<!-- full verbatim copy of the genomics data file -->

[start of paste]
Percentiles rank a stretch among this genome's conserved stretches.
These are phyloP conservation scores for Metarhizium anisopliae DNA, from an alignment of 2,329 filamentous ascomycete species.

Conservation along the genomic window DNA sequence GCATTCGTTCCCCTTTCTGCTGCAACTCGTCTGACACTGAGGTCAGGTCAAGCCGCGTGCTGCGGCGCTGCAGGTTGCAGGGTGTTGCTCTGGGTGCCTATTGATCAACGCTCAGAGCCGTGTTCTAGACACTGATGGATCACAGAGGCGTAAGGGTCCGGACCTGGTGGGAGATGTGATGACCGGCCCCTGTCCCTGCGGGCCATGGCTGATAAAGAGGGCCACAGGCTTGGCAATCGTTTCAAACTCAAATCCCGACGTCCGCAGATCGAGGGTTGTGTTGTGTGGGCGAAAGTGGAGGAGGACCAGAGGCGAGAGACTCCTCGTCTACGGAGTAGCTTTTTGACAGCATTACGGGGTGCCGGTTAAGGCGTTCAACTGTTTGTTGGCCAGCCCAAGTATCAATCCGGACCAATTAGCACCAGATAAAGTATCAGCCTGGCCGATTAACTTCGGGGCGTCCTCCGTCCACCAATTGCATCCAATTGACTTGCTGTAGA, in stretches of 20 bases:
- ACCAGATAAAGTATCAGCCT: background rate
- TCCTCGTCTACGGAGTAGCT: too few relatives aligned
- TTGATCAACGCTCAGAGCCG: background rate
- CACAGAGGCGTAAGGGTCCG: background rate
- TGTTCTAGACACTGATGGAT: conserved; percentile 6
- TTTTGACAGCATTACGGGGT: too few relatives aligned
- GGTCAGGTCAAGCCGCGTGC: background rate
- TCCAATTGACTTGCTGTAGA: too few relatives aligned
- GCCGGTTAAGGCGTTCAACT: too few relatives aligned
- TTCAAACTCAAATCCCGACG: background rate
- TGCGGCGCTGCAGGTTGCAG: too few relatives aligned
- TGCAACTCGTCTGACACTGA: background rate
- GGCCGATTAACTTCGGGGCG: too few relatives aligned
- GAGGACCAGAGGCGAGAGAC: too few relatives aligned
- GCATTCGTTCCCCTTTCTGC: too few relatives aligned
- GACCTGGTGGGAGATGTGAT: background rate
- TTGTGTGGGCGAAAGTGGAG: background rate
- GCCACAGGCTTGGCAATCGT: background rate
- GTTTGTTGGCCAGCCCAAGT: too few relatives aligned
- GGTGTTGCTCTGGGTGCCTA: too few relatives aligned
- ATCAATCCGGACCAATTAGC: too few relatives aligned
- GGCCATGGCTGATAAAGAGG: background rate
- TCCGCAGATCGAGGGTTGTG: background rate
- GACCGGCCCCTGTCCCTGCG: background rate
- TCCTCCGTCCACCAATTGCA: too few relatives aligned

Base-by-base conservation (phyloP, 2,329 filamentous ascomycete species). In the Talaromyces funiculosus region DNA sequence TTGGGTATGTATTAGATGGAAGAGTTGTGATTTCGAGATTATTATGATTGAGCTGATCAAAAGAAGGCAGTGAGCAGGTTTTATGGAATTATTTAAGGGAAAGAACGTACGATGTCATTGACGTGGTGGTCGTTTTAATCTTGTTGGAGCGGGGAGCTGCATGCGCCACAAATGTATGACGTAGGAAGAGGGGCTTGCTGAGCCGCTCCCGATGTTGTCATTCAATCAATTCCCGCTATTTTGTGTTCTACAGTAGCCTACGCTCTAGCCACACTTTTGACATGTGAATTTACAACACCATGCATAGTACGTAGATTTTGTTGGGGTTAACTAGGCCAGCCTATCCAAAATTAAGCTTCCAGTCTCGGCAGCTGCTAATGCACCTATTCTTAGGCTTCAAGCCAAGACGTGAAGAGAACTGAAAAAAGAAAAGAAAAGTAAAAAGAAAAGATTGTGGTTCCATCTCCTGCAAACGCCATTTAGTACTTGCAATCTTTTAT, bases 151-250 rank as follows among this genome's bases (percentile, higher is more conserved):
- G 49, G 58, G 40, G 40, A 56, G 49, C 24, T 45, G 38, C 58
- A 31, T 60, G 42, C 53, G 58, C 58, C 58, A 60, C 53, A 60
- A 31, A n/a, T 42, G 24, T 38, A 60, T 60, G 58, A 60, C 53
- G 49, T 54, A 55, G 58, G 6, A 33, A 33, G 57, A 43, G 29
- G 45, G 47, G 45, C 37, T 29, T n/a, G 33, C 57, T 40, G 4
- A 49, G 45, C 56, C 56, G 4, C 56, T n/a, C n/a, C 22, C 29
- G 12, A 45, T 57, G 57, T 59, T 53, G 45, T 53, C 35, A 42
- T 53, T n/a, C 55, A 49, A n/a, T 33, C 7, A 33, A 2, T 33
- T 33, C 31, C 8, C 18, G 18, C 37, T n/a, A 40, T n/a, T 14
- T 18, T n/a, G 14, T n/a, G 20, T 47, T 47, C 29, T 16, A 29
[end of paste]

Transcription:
Percentiles rank a stretch among this genome's conserved stretches.
These are phyloP conservation scores for Metarhizium anisopliae DNA, from an alignment of 2,329 filamentous ascomycete species.

Conservation along the genomic window DNA sequence GCATTCGTTCCCCTTTCTGCTGCAACTCGTCTGACACTGAGGTCAGGTCAAGCCGCGTGCTGCGGCGCTGCAGGTTGCAGGGTGTTGCTCTGGGTGCCTATTGATCAACGCTCAGAGCCGTGTTCTAGACACTGATGGATCACAGAGGCGTAAGGGTCCGGACCTGGTGGGAGATGTGATGACCGGCCCCTGTCCCTGCGGGCCATGGCTGATAAAGAGGGCCACAGGCTTGGCAATCGTTTCAAACTCAAATCCCGACGTCCGCAGATCGAGGGTTGTGTTGTGTGGGCGAAAGTGGAGGAGGACCAGAGGCGAGAGACTCCTCGTCTACGGAGTAGCTTTTTGACAGCATTACGGGGTGCCGGTTAAGGCGTTCAACTGTTTGTTGGCCAGCCCAAGTATCAATCCGGACCAATTAGCACCAGATAAAGTATCAGCCTGGCCGATTAACTTCGGGGCGTCCTCCGTCCACCAATTGCATCCAATTGACTTGCTGTAGA, in stretches of 20 bases:
- ACCAGATAAAGTATCAGCCT: background rate
- TCCTCGTCTACGGAGTAGCT: too few relatives aligned
- TTGATCAACGCTCAGAGCCG: background rate
- CACAGAGGCGTAAGGGTCCG: background rate
- TGTTCTAGACACTGATGGAT: conserved; percentile 6
- TTTTGACAGCATTACGGGGT: too few relatives aligned
- GGTCAGGTCAAGCCGCGTGC: background rate
- TCCAATTGACTTGCTGTAGA: too few relatives aligned
- GCCGGTTAAGGCGTTCAACT: too few relatives aligned
- TTCAAACTCAAATCCCGACG: background rate
- TGCGGCGCTGCAGGTTGCAG: too few relatives aligned
- TGCAACTCGTCTGACACTGA: background rate
- GGCCGATTAACTTCGGGGCG: too few relatives aligned
- GAGGACCAGAGGCGAGAGAC: too few relatives aligned
- GCATTCGTTCCCCTTTCTGC: too few relatives aligned
- GACCTGGTGGGAGATGTGAT: background rate
- TTGTGTGGGCGAAAGTGGAG: background rate
- GCCACAGGCTTGGCAATCGT: background rate
- GTTTGTTGGCCAGCCCAAGT: too few relatives aligned
- GGTGTTGCTCTGGGTGCCTA: too few relatives aligned
- ATCAATCCGGACCAATTAGC: too few relatives aligned
- GGCCATGGCTGATAAAGAGG: background rate
- TCCGCAGATCGAGGGTTGTG: background rate
- GACCGGCCCCTGTCCCTGCG: background rate
- TCCTCCGTCCACCAATTGCA: too few relatives aligned

Base-by-base conservation (phyloP, 2,329 filamentous ascomycete species). In the Talaromyces funiculosus region DNA sequence TTGGGTATGTATTAGATGGAAGAGTTGTGATTTCGAGATTATTATGATTGAGCTGATCAAAAGAAGGCAGTGAGCAGGTTTTATGGAATTATTTAAGGGAAAGAACGTACGATGTCATTGACGTGGTGGTCGTTTTAATCTTGTTGGAGCGGGGAGCTGCATGCGCCACAAATGTATGACGTAGGAAGAGGGGCTTGCTGAGCCGCTCCCGATGTTGTCATTCAATCAATTCCCGCTATTTTGTGTTCTACAGTAGCCTACGCTCTAGCCACACTTTTGACATGTGAATTTACAACACCATGCATAGTACGTAGATTTTGTTGGGGTTAACTAGGCCAGCCTATCCAAAATTAAGCTTCCAGTCTCGGCAGCTGCTAATGCACCTATTCTTAGGCTTCAAGCCAAGACGTGAAGAGAACTGAAAAAAGAAAAGAAAAGTAAAAAGAAAAGATTGTGGTTCCATCTCCTGCAAACGCCATTTAGTACTTGCAATCTTTTAT, bases 151-250 rank as follows among this genome's bases (percentile, higher is more conserved):
- G 49, G 58, G 40, G 40, A 56, G 49, C 24, T 45, G 38, C 58
- A 31, T 60, G 42, C 53, G 58, C 58, C 58, A 60, C 53, A 60
- A 31, A n/a, T 42, G 24, T 38, A 60, T 60, G 58, A 60, C 53
- G 49, T 54, A 55, G 58, G 6, A 33, A 33, G 57, A 43, G 29
- G 45, G 47, G 45, C 37, T 29, T n/a, G 33, C 57, T 40, G 4
- A 49, G 45, C 56, C 56, G 4, C 56, T n/a, C n/a, C 22, C 29
- G 12, A 45, T 57, G 57, T 59, T 53, G 45, T 53, C 35, A 42
- T 53, T n/a, C 55, A 49, A n/a, T 33, C 7, A 33, A 2, T 33
- T 33, C 31, C 8, C 18, G 18, C 37, T n/a, A 40, T n/a, T 14
- T 18, T n/a, G 14, T n/a, G 20, T 47, T 47, C 29, T 16, A 29